The Senate passed their version of the bill earlier this week.
According to the bill's language, at a "minimum," the financial literacy course would require students learn about:
- The true cost of credit
- Choosing and managing a credit card
- Borrowing money for an automobile or other large purchase
- Home mortgages
- Credit scoring and credit reports
- Planning and paying for post-secondary education
- Other relevant financial literacy issues
"It's important," said Sandy Wheat who runs the North Carolina Council on Economic Education. "People don't hear it and too many people graduate from the school of hard knocks where money is concerned."
In April, Wheat taught a class on financial literacy designed to help people better manage their finances. "You have people who are immediately going into the workforce from high school," she said. "They're the most vulnerable and the people who need this education the most and the ones who aren't getting it."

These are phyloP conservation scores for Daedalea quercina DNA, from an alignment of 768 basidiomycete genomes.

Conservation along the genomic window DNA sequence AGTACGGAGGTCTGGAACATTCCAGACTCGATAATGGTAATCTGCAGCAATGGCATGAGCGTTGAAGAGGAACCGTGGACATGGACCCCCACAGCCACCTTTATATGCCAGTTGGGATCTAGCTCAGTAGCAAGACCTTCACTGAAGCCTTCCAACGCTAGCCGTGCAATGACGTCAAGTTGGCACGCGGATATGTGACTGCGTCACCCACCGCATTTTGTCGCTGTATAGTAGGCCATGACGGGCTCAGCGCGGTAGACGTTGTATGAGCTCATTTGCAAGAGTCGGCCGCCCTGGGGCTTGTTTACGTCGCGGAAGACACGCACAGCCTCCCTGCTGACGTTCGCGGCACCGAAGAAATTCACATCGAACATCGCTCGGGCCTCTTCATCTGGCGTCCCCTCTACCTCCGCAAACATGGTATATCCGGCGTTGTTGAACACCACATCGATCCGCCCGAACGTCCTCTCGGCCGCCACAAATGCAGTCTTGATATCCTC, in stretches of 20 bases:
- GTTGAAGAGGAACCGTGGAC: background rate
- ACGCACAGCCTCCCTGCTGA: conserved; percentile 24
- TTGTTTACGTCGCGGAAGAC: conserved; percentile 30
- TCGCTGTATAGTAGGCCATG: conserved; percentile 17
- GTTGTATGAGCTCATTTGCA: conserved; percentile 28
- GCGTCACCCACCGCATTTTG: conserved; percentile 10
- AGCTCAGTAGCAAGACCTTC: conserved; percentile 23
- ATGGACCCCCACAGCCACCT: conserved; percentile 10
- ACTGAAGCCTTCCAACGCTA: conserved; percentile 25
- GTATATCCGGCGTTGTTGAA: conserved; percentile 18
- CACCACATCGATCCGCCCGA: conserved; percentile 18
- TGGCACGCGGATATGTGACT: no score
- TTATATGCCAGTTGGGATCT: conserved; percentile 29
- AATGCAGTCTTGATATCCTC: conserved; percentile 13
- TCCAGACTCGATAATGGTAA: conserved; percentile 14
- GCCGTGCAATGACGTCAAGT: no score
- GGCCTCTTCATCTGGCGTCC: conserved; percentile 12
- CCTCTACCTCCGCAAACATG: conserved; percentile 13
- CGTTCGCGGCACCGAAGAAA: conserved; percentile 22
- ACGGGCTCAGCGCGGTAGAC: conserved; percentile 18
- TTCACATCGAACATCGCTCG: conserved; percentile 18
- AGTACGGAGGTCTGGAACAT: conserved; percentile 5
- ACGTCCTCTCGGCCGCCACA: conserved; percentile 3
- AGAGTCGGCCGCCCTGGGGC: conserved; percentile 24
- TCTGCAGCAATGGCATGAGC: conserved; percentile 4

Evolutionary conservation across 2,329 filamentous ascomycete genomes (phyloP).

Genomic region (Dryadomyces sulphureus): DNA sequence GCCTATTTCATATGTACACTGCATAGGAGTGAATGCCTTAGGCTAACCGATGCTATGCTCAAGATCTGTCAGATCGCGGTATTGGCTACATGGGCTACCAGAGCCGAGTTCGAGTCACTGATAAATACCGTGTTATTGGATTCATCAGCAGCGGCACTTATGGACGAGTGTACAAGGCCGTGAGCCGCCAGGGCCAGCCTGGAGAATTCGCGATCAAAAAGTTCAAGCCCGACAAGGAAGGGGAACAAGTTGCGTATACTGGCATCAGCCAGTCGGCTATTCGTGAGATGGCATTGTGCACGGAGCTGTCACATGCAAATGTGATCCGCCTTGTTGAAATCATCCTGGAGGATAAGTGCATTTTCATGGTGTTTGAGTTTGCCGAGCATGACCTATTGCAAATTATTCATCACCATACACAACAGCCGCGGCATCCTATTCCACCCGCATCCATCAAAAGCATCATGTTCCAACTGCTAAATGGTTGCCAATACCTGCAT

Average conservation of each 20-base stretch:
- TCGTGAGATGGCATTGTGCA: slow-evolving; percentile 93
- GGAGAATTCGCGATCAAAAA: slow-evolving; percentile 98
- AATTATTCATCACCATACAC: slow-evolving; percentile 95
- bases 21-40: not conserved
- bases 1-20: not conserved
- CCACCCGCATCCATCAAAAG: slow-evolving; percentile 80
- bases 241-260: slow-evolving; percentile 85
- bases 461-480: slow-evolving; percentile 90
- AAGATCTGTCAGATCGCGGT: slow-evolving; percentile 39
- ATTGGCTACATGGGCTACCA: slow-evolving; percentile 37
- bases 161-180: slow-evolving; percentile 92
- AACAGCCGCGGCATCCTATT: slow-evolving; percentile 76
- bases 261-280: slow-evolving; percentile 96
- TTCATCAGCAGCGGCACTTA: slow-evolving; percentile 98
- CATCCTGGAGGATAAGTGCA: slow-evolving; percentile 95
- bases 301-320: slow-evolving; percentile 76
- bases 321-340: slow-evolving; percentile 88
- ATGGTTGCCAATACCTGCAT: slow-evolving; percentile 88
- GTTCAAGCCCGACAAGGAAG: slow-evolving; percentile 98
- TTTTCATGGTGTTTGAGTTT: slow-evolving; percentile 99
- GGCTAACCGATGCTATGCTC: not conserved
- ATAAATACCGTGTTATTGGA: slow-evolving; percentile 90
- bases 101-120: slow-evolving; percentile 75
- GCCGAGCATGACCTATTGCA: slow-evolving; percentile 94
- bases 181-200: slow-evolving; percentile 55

Should legislation pass, freshman students entering into the 2020-2021 school year would be the first required class to take and pass the course.
"It's imperative this day and age for kids just to be able to go to the workforce and go into adulthood just knowing how to manage their finances," said Holly Springs parent Baxter Walker. "I do think it should be a mandatory class that would help to manage debt as they get older."
Back in 2018, a Fort Bend ISD middle school teacher made it his goal to make sure his students were financially literate.
Shaun Thomas created an after-school program called "Invest In Yourself," where his middle schoolers learn about credit card debt, retirement savings and how to set up their own savings accounts for college. Students even get stipends for those bank accounts.
SEE ALSO: Fort Bend ISD middle school teacher tackles credit card debt, investing and savings in lesson plans